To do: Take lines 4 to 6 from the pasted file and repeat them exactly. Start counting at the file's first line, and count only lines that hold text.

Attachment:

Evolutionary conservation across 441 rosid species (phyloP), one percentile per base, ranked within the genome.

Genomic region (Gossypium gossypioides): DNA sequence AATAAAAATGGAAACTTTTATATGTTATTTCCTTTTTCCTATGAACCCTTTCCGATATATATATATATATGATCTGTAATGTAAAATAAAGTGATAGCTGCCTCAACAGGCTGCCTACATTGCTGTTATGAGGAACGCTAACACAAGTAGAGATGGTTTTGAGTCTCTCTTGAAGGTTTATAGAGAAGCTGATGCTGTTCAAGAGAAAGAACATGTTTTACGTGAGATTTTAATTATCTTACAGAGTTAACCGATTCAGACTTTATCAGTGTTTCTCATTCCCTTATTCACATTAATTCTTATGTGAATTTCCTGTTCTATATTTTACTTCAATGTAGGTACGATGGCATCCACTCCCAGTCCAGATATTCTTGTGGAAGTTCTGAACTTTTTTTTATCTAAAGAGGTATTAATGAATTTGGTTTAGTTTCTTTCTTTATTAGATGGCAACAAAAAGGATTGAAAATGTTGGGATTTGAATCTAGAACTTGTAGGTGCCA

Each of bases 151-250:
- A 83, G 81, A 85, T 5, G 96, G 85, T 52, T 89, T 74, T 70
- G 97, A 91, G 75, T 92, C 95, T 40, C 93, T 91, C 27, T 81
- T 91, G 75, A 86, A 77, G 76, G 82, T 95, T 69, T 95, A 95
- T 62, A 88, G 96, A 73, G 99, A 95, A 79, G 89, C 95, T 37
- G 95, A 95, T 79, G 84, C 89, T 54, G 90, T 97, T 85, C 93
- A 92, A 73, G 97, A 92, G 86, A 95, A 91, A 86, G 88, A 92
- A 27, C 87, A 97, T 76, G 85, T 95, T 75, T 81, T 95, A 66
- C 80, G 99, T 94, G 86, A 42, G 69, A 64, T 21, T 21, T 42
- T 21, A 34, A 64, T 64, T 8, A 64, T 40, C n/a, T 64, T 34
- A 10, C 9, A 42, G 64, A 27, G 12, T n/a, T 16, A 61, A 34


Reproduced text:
- A 83, G 81, A 85, T 5, G 96, G 85, T 52, T 89, T 74, T 70
- G 97, A 91, G 75, T 92, C 95, T 40, C 93, T 91, C 27, T 81
- T 91, G 75, A 86, A 77, G 76, G 82, T 95, T 69, T 95, A 95